During transcription , a DNA sequence isread by RNA polymerase which produces acomplementary , antiparallel RNA strand.
As opposed to DNA replication, transcription results in an RNAcompliment that includesuracil(U) in all instances wherethymine(T) would have occurredin a DNA compliment.
Transcrpition is the first step leading to geneexpression. The stretch of DNA transcribed into an RNA moleculeis called a transcription unit and encodes at leastone gene. If the gene transcribed encodes for a protein , theresult of transcription is messenger RNA (mRNA), which will then be used to create that protein via theprocess of translation
Alternatively , the transcribed genemay encode for either ribosomalRNA(rRNA) or transfer RNA (tRNA) , othercomponents of the protein–assemblyprocess or other ribozymes.
A DNA transcription unit encoding for aprotein contains not only the sequence thatwill eventually be directly translated into theprotein (the coding sequence) but alsoregulatory sequences that direct and regulatethe synthesis of that protein.
As in DNA replication , DNA is read from 3→5’during transcription. Meanwhile , thecomplementary RNA is created from the 5→3‘direction. •Only one of the two DNA strands, called thetemplate strand,is used for transcription. •The other DNA strand is called the codingstrand, because its sequence is the same asthe newly created RNA transcript (except forthe substitution of uracil for thymine).
•Transcription is divided into 3 stages:1.initiation2.elongation3.termination.
Initiation In bacteria, transcription begins with thebinding of RNA polymerase to the promoterin DNA. RNA polymerase is a core enzyme consistingof five subunits: 2αsubunits,1βsubunit,1βsubunit,and1ωsubunit At the start of initiation, the core enzyme isassociated with a sigma factor that aids infinding the appropriate – 35 and-10 basepairs downstream of promoter sequences.
Elongation One strand of DNA, the template strand (or noncoding strand) ,isused as a template for RNAsynthesis. As transcription proceeds, RNA polymerasetraverses the template strand and uses base pairingcomplementarity with the DNA template to create anRNA copy. Although RNA polymerase traverses the templatestrand from 3→5, the coding (non- template)strand and newly-formed RNA can also be used asreference points, so transcription can be describedas occurring 5→3.
Elongation This produces an RNA molecule from 5→3, an exactcopy of the coding strand(except that thymines arereplaced with uracils , and the nucleotides arecomposed of a ribose (5- carbon) sugar where DNAhas deoxyribose (one less oxygen atom)in its sugar-phosphate backbone). Unlike DNA replication, mRNA transcription caninvolve multiple RNA polymerases on asingle DNA template and multiple rounds oftranscription (amplification of particular mRNA), somany mRNA molecules can be rapidly producedfrom a single copy of a gene
Elongation Elongation also involves a proofreadingmechanism that can replace incorrectlyincorporated bases.
Termination Bacteria use two differentstrategies for transcriptiontermination:Rho-independent andRho-dependent
TERMINATION In Rho-independent transcription terminationRNA transcription stops when the newlysynthesized RNA molecule forms a G-Crichhairpin loop followed by a run of Us , whichmakes it detach from the DNA template.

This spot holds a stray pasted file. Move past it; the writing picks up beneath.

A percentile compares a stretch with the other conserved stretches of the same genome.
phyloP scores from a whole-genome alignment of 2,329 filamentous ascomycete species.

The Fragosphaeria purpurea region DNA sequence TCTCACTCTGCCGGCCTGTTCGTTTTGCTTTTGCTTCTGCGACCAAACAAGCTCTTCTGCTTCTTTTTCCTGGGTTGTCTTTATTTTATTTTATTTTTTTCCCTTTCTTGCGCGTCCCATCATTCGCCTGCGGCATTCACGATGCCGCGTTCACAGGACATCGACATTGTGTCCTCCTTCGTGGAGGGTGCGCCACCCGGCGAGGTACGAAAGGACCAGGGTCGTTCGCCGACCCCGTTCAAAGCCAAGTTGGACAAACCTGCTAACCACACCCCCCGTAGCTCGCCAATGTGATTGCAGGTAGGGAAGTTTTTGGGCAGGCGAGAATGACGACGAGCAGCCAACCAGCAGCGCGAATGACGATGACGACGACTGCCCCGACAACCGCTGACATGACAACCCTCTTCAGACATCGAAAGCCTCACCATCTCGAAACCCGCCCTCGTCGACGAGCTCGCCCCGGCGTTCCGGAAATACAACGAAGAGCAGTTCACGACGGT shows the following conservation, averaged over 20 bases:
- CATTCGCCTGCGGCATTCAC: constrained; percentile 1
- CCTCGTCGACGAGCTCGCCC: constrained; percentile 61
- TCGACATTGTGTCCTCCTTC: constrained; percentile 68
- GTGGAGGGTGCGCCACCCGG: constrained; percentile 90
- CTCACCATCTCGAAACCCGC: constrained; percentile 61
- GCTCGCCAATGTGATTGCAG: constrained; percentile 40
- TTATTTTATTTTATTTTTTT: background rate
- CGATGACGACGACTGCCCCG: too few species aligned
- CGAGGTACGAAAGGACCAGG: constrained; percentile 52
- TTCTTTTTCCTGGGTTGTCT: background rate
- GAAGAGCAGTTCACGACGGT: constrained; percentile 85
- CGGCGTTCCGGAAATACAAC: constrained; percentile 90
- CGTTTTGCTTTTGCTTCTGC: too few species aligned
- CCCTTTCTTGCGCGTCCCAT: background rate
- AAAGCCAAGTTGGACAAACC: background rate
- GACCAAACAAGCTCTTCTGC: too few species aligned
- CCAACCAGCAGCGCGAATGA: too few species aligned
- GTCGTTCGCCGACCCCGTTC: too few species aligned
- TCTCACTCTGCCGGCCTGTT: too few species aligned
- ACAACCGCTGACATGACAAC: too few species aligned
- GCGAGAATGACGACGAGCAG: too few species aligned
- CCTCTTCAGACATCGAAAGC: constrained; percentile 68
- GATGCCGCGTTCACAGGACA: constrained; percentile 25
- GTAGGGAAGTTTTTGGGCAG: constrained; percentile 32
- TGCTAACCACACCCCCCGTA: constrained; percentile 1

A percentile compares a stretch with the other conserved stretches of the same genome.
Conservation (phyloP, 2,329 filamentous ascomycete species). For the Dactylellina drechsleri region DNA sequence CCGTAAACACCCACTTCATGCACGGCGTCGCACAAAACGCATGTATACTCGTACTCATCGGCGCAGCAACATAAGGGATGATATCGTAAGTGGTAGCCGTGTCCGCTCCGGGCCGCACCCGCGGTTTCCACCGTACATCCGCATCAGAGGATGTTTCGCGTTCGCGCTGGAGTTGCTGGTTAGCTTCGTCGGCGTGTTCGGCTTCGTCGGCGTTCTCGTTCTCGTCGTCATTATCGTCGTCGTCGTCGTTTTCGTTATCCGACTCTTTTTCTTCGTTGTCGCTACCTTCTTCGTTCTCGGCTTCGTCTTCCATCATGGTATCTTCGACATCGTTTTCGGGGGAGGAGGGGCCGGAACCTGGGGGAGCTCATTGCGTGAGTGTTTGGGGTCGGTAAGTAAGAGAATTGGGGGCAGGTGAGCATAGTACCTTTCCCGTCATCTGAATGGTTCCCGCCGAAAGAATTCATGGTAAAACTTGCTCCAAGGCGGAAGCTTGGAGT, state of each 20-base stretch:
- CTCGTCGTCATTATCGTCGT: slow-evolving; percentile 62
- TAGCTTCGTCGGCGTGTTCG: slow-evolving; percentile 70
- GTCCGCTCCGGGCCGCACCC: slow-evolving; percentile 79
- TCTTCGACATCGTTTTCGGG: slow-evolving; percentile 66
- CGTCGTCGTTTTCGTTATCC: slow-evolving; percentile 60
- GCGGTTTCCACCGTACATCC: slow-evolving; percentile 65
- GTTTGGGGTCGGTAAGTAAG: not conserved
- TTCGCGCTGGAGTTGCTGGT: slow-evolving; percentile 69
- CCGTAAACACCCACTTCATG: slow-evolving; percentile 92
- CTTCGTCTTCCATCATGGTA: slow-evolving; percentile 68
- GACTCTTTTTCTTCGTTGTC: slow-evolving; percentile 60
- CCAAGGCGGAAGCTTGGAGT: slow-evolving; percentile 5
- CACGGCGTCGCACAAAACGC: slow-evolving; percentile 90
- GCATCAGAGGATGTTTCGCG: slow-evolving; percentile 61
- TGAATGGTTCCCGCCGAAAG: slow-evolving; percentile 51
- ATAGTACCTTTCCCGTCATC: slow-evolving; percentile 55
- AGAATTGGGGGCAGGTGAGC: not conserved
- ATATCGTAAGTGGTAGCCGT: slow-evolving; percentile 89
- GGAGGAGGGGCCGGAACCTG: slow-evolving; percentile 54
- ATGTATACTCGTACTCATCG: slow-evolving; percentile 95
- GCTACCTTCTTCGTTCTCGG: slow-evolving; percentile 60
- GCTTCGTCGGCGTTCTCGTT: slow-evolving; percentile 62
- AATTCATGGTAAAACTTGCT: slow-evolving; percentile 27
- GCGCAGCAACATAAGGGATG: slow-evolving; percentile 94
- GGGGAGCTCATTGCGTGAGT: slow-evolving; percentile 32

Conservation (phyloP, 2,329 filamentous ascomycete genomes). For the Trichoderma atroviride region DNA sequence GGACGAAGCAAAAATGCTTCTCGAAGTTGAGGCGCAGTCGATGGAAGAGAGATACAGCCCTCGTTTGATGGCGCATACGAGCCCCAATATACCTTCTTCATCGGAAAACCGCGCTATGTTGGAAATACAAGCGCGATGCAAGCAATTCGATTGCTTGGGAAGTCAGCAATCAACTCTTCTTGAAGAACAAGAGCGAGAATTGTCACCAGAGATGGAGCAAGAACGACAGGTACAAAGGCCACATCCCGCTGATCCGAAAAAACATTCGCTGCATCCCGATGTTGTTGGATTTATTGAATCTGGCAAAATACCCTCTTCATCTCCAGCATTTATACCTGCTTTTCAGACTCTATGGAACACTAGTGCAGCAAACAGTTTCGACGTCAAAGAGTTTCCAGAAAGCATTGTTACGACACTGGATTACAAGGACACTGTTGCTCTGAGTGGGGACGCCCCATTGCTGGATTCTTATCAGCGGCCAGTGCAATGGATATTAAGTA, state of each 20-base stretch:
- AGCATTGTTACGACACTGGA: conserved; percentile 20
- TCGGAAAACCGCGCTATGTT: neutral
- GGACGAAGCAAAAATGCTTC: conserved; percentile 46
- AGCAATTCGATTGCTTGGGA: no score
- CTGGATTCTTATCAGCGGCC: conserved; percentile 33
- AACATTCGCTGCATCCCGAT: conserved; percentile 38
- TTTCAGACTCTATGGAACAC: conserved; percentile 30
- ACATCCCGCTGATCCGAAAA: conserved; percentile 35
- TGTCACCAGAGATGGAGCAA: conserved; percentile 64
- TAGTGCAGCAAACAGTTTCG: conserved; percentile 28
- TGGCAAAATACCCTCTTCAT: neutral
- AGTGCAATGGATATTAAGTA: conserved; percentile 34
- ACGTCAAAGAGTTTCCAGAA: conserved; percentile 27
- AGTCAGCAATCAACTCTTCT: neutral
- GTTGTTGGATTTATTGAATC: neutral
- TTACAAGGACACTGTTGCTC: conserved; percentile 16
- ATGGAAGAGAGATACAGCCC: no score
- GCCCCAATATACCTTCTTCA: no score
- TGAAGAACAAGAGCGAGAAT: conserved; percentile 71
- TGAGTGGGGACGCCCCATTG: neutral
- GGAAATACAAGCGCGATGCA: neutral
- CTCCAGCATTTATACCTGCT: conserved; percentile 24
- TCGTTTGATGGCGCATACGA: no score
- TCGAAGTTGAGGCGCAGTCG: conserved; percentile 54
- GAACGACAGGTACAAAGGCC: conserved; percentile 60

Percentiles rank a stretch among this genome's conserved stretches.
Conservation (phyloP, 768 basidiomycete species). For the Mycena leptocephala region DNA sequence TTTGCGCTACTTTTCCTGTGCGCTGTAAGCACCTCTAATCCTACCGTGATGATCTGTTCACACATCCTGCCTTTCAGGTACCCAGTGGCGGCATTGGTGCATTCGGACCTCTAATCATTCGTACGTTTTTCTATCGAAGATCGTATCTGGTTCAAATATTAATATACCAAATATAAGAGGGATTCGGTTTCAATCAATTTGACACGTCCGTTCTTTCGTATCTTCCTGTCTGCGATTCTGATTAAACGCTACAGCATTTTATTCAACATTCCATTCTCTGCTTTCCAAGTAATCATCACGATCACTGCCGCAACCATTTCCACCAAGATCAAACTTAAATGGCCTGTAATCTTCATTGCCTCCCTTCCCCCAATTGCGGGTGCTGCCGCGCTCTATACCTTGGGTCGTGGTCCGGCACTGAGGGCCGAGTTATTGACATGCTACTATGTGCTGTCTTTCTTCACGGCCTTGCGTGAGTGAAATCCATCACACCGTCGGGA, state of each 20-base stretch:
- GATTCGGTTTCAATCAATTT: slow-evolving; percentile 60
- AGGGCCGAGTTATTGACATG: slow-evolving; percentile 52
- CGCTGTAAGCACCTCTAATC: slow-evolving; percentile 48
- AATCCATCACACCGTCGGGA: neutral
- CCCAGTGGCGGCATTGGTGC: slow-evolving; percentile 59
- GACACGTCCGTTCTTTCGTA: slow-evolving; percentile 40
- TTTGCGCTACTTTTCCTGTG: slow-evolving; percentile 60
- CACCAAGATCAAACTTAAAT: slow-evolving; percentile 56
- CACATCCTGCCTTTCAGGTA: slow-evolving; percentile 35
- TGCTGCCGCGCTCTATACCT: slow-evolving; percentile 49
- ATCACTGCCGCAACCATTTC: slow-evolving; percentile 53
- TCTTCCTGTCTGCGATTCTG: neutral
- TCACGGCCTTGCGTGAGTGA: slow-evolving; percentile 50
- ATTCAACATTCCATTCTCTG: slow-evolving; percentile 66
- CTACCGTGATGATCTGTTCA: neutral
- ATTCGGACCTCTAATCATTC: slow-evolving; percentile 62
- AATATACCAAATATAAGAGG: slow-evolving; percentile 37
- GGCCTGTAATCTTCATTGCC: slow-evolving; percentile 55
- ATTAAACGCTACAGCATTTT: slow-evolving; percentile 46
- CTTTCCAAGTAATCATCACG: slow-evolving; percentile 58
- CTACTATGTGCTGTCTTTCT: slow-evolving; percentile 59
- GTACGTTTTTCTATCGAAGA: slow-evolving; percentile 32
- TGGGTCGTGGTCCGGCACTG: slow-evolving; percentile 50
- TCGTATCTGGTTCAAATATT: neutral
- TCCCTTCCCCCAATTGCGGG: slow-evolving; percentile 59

Termination In the "Rho-dependent“ type of termination , aprotein factor called "Rho“ destabilizes theinteraction between the template and themRNA, thus releasing the newly synthesized mRNAfrom the elongation complex.
Properties of genetic code The code is universal. All prokaryotic andeukaryotic organisms use the same codon tospecify each amino acid. The code is triplet. Three nucleotides make onecodon. 61 of them code for amino acids and 3viz., UAA, UAG and UGA are nonsense codonsor chain termination codons. The code is degenerate. For a particular aminoacid more than one word can be used.
Properties of genetic code The code is non overlapping. A base in mRNAis not used for two different codons. The code is commaless. There is no specialsignal or commas between codons. The code is non ambiguous. A particular codonwill always code for the same aminoacid, wherever it is found.
Important Codon Facts AUG is the start codon on all viable mRNAmolecules. It also codes for the amino acidMethionine UAA, UAG, UGA are stop codes. Many codons are degenerate --more than onecodon codes for an AA. 43 different combinations give 64 differentcodons
Transfer RNA Transfer RNA (tRNA) is a carriermolecule which picks up amino acidsfrom the cytoplasm and carries themto the mRNA / ribosome complex.AAMethionineU A Canticodon
Ribosomes Bacterial ribosomes consists of two subunitsof unequal size, the larger having asedimentation coefficient of 50 S and thesmaller of 30S. The two ribosomal subunits have irregularshapes which fit together in such a way that acleft is formed through which mRNA passes asthe ribosome moves along it during thetranslation process and from which the newlyformed polypeptide chain emerges.
Circular mRNA Visualized Circular mRNA Visualized byAtomic Force Microscopyby Atomic Force MicroscopyCircular mRNA Visualized by Atomic Force MicroscopyCircular mRNA visualized by Atomicforce Microscopy, pink color showsribosomes
Ribosomal structure-the three tRNA binding sites are:1. A site=holds tRNA that is carrying the nextamino acid to be added2. P site= holds tRNA that is carrying thegrowing polypeptide chain3. E site= where discharged tRNAs leave theribosome
Electron Microscope View• mRNA (purple) binds to a ribosome.• Beads of AA’s (yellow) are joined toform a polypeptide.
Definition: Process of converting informationstored in nucleic acid sequences intoproteins. Sequences of mRNA (messengerRNA)are translated into unique sequence ofamino acids in polypeptidechain(linear order is preservedthroughout !)